October 12, 2011
The New Jersey Devils' AHL affiliate, the Albany Devils, partner with ESPN-affiliated radio station WTMM (104.5 FM), which will broadcast 38 games in the 2011-12 season.
Now, we all know that when ESPN has a sport or sports team on its television airwaves, coverage tends to increase. Apparently, the same does not hold for its radio affiliates.
Blogger Don Ferlazzo of the Albany Times-Union reached out to WTMM program director and show host Brian Noe about whether "the local ESPN affiliate would break tradition and allow hockey into the local sports talk conversation." The result of that email exchange was this Twitter exchange above.
Yes, that would hashtag "Get a hobby."
Local hockey fans are understandably a little cheesed off that the radio home for the Albany Devils wants them to take up stamp collecting instead of fighting for coverage. From Puck Daddy reader Laura Folos:
As a lifelong hockey fan with a son that now plays mite hockey, this media response to hockey is disgusting. Albany Devils partnered with this horrid station (by all standards) called "The Team" and only broadcasts away games. A far cry from the old days, where we used to listen to John Hennesey on the radio when we couldn't make it down to the arena for the game. Now, when a local reporter twittered, he was met with a response and hashtag that said #getahobby. We fought hard to keep hockey in Albany and welcome the A-Devs. How can a sports radio even act like this to something that could bring them tons of listeners and bring the A-Devs needed press, coverage and more tushes in the seats?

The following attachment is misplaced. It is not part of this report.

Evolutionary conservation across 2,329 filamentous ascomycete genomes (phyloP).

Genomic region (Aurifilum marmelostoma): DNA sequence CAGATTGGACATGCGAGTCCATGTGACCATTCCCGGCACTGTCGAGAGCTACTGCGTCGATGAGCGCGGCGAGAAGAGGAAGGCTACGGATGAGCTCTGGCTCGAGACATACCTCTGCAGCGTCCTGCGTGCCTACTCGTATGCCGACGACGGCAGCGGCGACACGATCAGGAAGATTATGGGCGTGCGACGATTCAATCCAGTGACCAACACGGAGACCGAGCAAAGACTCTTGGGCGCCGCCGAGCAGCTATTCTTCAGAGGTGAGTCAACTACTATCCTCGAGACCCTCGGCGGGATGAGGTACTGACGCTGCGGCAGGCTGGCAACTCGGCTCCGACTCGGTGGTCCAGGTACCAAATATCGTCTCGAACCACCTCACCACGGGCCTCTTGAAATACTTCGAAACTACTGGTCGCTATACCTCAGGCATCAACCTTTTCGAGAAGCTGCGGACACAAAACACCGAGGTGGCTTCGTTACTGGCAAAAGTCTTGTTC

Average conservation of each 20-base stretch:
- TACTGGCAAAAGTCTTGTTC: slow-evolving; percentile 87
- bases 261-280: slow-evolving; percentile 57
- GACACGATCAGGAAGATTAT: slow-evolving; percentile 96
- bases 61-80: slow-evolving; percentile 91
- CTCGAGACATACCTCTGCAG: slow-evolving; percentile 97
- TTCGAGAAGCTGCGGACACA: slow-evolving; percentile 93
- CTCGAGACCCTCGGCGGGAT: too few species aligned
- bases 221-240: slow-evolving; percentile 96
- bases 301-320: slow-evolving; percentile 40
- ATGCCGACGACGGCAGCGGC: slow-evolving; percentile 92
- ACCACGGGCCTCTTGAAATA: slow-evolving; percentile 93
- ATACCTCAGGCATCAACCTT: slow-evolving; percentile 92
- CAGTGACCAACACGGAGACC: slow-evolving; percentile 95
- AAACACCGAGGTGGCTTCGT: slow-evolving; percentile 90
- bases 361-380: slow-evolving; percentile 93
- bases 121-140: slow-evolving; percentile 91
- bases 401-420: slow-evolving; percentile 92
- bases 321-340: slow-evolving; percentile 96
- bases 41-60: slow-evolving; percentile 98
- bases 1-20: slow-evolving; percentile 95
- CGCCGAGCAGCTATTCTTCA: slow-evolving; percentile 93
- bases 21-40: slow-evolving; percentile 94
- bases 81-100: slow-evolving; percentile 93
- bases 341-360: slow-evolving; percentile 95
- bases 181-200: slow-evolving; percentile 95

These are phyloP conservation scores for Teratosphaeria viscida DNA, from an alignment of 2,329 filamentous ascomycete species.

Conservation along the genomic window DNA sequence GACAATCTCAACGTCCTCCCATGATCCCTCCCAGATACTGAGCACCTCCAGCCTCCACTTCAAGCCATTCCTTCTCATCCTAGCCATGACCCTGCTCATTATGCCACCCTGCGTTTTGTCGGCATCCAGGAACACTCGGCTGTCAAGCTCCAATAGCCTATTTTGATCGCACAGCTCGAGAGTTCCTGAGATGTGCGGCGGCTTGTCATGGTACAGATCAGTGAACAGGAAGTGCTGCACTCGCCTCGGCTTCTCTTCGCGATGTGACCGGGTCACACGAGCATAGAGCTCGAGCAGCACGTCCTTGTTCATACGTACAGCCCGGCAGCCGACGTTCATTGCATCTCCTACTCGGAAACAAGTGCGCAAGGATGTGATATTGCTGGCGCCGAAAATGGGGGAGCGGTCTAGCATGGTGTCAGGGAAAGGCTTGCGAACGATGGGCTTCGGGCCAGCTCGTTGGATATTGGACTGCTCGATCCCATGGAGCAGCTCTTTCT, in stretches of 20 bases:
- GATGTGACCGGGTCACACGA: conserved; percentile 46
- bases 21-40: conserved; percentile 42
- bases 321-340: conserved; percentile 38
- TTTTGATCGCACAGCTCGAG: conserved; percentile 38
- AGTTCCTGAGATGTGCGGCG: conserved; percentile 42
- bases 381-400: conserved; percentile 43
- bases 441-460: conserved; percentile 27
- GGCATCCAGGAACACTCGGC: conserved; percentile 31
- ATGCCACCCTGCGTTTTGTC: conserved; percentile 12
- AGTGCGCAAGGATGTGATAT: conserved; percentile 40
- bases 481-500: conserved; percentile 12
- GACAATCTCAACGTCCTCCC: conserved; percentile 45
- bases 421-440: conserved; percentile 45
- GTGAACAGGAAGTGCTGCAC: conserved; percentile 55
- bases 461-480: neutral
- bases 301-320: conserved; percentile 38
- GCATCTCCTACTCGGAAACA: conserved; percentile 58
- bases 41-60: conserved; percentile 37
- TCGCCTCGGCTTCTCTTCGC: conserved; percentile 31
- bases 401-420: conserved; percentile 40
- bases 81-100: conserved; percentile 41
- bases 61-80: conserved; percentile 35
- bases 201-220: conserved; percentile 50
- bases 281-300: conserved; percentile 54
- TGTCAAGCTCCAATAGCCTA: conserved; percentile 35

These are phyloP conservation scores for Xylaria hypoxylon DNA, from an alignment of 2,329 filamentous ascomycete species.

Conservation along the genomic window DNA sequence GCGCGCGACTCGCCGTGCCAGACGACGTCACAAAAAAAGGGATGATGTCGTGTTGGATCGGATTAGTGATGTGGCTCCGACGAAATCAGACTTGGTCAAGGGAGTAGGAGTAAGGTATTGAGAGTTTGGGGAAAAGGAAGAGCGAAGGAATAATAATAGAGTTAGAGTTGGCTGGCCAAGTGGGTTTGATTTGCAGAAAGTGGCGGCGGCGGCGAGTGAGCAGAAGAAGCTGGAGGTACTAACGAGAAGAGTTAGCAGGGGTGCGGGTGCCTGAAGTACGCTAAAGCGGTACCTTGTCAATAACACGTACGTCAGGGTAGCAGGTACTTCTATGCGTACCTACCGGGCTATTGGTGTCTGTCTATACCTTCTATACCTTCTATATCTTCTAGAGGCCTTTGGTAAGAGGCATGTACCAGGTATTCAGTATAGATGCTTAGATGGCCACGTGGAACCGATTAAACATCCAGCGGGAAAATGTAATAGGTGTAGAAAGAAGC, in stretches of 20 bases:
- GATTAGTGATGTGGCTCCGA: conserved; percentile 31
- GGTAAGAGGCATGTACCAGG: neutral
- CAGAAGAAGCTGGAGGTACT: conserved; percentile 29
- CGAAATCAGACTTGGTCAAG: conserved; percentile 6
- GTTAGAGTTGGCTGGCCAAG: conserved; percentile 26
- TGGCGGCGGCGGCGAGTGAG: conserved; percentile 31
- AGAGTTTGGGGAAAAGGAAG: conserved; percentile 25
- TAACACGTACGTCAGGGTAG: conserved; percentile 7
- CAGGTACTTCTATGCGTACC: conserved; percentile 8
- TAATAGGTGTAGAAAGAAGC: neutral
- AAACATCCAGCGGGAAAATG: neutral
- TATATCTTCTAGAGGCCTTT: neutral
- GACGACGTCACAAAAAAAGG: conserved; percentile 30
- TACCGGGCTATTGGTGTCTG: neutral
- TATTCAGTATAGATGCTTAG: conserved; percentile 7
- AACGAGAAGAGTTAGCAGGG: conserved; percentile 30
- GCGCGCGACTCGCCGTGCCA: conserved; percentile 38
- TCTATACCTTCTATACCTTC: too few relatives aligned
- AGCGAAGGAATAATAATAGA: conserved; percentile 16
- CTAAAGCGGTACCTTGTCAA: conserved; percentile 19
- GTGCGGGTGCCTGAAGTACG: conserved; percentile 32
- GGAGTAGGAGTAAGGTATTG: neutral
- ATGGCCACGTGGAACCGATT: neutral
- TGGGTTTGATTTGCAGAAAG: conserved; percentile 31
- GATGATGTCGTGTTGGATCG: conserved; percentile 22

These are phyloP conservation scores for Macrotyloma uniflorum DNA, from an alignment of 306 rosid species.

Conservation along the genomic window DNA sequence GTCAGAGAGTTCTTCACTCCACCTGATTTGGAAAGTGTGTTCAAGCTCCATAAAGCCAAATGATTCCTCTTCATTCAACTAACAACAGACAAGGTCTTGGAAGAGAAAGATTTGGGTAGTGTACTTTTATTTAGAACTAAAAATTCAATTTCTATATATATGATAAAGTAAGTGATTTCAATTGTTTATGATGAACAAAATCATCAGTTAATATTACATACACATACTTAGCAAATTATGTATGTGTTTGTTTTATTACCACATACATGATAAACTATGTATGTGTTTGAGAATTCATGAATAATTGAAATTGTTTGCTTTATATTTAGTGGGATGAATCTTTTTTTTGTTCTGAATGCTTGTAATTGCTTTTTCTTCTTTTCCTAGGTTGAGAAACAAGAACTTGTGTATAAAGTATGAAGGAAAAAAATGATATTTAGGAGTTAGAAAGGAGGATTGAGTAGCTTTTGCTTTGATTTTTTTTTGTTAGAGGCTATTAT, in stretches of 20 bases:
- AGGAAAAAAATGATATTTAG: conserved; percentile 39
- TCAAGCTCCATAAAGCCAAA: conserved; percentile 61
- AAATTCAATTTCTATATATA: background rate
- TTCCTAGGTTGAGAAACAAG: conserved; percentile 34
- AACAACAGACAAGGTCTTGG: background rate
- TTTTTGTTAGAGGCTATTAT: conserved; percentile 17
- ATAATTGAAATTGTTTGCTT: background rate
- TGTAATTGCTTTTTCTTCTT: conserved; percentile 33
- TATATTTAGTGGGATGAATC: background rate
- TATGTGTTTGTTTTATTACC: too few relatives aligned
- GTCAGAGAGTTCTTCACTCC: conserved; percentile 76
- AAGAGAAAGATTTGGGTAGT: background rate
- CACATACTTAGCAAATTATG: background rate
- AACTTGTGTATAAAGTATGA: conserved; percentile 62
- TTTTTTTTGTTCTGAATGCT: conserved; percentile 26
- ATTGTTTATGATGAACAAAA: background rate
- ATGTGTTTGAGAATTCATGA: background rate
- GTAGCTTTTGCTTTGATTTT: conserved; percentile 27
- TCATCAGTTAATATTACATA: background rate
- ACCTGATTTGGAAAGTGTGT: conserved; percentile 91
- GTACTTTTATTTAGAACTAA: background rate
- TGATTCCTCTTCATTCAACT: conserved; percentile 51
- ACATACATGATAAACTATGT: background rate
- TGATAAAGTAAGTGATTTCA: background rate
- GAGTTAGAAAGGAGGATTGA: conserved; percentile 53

From PD Reader Courtney Cutler:
Very disrespectful of us fans here in Albany, that in many cases NHL-wise, are fellow NJ Devils fans. Perhaps some other NJ Devils fans would like to know of this treatment. How can our attendance be better in Albany if this is way the team's local radio station thinks of the fans.
As U.S. hockey fans, we have to deal with this from sports radio stations large and small around the country. And from newspapers. And from television sportscasts. We've written about it before: There are gatekeepers who aren't into hockey or don't understand it or don't think it plays. Our jobs, as activist fans, are to let 'em know we're there, in the words of Reg Dunlop. Editors, publishers and producers respond to the audience. If the audience is strongly declaring "cover hockey," they will — if not because it "deserves" coverage in their eyes than to placate you.
I say this as a former editor at a newspaper: They're listening. Let 'em know we're there.
UPDATE: Here's the Bryan Noe response from his radio show today, claiming his comments were taken out of context (but not exactly apologizing to the fans). Via reader Joe S.: